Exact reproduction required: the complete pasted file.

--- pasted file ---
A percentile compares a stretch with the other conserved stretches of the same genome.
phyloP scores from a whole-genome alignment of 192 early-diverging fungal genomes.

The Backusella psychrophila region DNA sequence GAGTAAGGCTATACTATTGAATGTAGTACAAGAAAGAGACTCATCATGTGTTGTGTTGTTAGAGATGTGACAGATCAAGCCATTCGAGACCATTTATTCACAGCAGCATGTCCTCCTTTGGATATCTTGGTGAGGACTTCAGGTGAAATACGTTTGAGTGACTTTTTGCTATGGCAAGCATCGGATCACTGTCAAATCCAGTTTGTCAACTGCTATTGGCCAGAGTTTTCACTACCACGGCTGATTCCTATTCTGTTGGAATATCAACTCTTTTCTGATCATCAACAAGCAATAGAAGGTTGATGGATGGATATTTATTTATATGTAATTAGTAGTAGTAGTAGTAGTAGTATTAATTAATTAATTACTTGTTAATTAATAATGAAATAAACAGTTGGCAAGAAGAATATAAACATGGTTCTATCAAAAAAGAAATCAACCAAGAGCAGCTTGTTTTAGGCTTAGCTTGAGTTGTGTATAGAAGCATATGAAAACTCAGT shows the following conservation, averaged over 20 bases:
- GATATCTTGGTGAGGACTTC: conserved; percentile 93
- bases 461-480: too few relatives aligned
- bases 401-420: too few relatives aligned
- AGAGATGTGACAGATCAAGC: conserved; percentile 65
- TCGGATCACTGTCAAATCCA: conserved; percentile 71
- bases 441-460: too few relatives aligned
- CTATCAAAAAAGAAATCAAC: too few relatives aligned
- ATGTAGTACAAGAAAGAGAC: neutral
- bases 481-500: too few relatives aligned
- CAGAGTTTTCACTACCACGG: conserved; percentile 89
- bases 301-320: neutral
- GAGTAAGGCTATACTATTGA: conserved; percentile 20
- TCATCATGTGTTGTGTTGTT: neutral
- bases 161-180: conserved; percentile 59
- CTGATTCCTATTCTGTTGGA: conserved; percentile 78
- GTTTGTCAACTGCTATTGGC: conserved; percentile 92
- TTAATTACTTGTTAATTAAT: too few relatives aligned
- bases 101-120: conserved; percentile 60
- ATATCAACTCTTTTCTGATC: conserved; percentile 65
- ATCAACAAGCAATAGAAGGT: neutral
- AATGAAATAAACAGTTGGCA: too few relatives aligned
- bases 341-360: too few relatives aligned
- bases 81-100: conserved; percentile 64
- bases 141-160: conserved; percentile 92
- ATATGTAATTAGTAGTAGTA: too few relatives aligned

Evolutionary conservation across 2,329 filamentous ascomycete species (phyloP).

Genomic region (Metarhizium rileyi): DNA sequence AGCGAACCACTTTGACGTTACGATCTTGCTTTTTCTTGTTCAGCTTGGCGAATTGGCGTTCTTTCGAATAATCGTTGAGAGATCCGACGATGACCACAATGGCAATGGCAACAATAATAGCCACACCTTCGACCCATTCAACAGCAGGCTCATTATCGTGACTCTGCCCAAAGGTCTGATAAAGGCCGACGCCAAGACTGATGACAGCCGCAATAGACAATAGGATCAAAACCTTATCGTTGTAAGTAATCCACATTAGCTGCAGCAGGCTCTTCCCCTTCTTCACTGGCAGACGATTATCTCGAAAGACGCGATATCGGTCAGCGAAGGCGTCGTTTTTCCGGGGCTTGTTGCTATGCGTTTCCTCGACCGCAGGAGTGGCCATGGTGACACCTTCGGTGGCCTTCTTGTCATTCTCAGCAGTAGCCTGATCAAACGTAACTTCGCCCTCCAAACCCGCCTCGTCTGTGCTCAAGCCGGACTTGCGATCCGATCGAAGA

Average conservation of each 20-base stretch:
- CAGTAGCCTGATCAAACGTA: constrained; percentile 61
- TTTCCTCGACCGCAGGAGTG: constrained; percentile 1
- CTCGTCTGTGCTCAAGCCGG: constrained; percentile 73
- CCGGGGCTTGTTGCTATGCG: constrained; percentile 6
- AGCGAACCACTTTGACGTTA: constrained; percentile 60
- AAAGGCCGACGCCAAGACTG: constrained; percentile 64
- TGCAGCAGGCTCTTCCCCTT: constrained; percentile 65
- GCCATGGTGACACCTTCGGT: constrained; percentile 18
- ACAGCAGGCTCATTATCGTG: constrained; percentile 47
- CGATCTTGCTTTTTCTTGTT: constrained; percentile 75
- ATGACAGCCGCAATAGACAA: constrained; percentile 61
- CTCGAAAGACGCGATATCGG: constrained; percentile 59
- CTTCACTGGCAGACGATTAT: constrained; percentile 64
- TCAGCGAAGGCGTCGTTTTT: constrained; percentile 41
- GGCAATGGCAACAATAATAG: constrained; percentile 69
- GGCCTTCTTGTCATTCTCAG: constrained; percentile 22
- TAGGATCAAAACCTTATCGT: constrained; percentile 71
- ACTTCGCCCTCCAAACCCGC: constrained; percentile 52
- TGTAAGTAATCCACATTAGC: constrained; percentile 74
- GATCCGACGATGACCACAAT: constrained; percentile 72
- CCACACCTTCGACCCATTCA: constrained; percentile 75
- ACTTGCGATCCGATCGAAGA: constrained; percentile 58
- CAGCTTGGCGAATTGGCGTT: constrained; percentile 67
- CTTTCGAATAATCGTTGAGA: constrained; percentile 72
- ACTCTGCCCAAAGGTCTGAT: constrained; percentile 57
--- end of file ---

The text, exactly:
A percentile compares a stretch with the other conserved stretches of the same genome.
phyloP scores from a whole-genome alignment of 192 early-diverging fungal genomes.

The Backusella psychrophila region DNA sequence GAGTAAGGCTATACTATTGAATGTAGTACAAGAAAGAGACTCATCATGTGTTGTGTTGTTAGAGATGTGACAGATCAAGCCATTCGAGACCATTTATTCACAGCAGCATGTCCTCCTTTGGATATCTTGGTGAGGACTTCAGGTGAAATACGTTTGAGTGACTTTTTGCTATGGCAAGCATCGGATCACTGTCAAATCCAGTTTGTCAACTGCTATTGGCCAGAGTTTTCACTACCACGGCTGATTCCTATTCTGTTGGAATATCAACTCTTTTCTGATCATCAACAAGCAATAGAAGGTTGATGGATGGATATTTATTTATATGTAATTAGTAGTAGTAGTAGTAGTAGTATTAATTAATTAATTACTTGTTAATTAATAATGAAATAAACAGTTGGCAAGAAGAATATAAACATGGTTCTATCAAAAAAGAAATCAACCAAGAGCAGCTTGTTTTAGGCTTAGCTTGAGTTGTGTATAGAAGCATATGAAAACTCAGT shows the following conservation, averaged over 20 bases:
- GATATCTTGGTGAGGACTTC: conserved; percentile 93
- bases 461-480: too few relatives aligned
- bases 401-420: too few relatives aligned
- AGAGATGTGACAGATCAAGC: conserved; percentile 65
- TCGGATCACTGTCAAATCCA: conserved; percentile 71
- bases 441-460: too few relatives aligned
- CTATCAAAAAAGAAATCAAC: too few relatives aligned
- ATGTAGTACAAGAAAGAGAC: neutral
- bases 481-500: too few relatives aligned
- CAGAGTTTTCACTACCACGG: conserved; percentile 89
- bases 301-320: neutral
- GAGTAAGGCTATACTATTGA: conserved; percentile 20
- TCATCATGTGTTGTGTTGTT: neutral
- bases 161-180: conserved; percentile 59
- CTGATTCCTATTCTGTTGGA: conserved; percentile 78
- GTTTGTCAACTGCTATTGGC: conserved; percentile 92
- TTAATTACTTGTTAATTAAT: too few relatives aligned
- bases 101-120: conserved; percentile 60
- ATATCAACTCTTTTCTGATC: conserved; percentile 65
- ATCAACAAGCAATAGAAGGT: neutral
- AATGAAATAAACAGTTGGCA: too few relatives aligned
- bases 341-360: too few relatives aligned
- bases 81-100: conserved; percentile 64
- bases 141-160: conserved; percentile 92
- ATATGTAATTAGTAGTAGTA: too few relatives aligned

Evolutionary conservation across 2,329 filamentous ascomycete species (phyloP).

Genomic region (Metarhizium rileyi): DNA sequence AGCGAACCACTTTGACGTTACGATCTTGCTTTTTCTTGTTCAGCTTGGCGAATTGGCGTTCTTTCGAATAATCGTTGAGAGATCCGACGATGACCACAATGGCAATGGCAACAATAATAGCCACACCTTCGACCCATTCAACAGCAGGCTCATTATCGTGACTCTGCCCAAAGGTCTGATAAAGGCCGACGCCAAGACTGATGACAGCCGCAATAGACAATAGGATCAAAACCTTATCGTTGTAAGTAATCCACATTAGCTGCAGCAGGCTCTTCCCCTTCTTCACTGGCAGACGATTATCTCGAAAGACGCGATATCGGTCAGCGAAGGCGTCGTTTTTCCGGGGCTTGTTGCTATGCGTTTCCTCGACCGCAGGAGTGGCCATGGTGACACCTTCGGTGGCCTTCTTGTCATTCTCAGCAGTAGCCTGATCAAACGTAACTTCGCCCTCCAAACCCGCCTCGTCTGTGCTCAAGCCGGACTTGCGATCCGATCGAAGA

Average conservation of each 20-base stretch:
- CAGTAGCCTGATCAAACGTA: constrained; percentile 61
- TTTCCTCGACCGCAGGAGTG: constrained; percentile 1
- CTCGTCTGTGCTCAAGCCGG: constrained; percentile 73
- CCGGGGCTTGTTGCTATGCG: constrained; percentile 6
- AGCGAACCACTTTGACGTTA: constrained; percentile 60
- AAAGGCCGACGCCAAGACTG: constrained; percentile 64
- TGCAGCAGGCTCTTCCCCTT: constrained; percentile 65
- GCCATGGTGACACCTTCGGT: constrained; percentile 18
- ACAGCAGGCTCATTATCGTG: constrained; percentile 47
- CGATCTTGCTTTTTCTTGTT: constrained; percentile 75
- ATGACAGCCGCAATAGACAA: constrained; percentile 61
- CTCGAAAGACGCGATATCGG: constrained; percentile 59
- CTTCACTGGCAGACGATTAT: constrained; percentile 64
- TCAGCGAAGGCGTCGTTTTT: constrained; percentile 41
- GGCAATGGCAACAATAATAG: constrained; percentile 69
- GGCCTTCTTGTCATTCTCAG: constrained; percentile 22
- TAGGATCAAAACCTTATCGT: constrained; percentile 71
- ACTTCGCCCTCCAAACCCGC: constrained; percentile 52
- TGTAAGTAATCCACATTAGC: constrained; percentile 74
- GATCCGACGATGACCACAAT: constrained; percentile 72
- CCACACCTTCGACCCATTCA: constrained; percentile 75
- ACTTGCGATCCGATCGAAGA: constrained; percentile 58
- CAGCTTGGCGAATTGGCGTT: constrained; percentile 67
- CTTTCGAATAATCGTTGAGA: constrained; percentile 72
- ACTCTGCCCAAAGGTCTGAT: constrained; percentile 57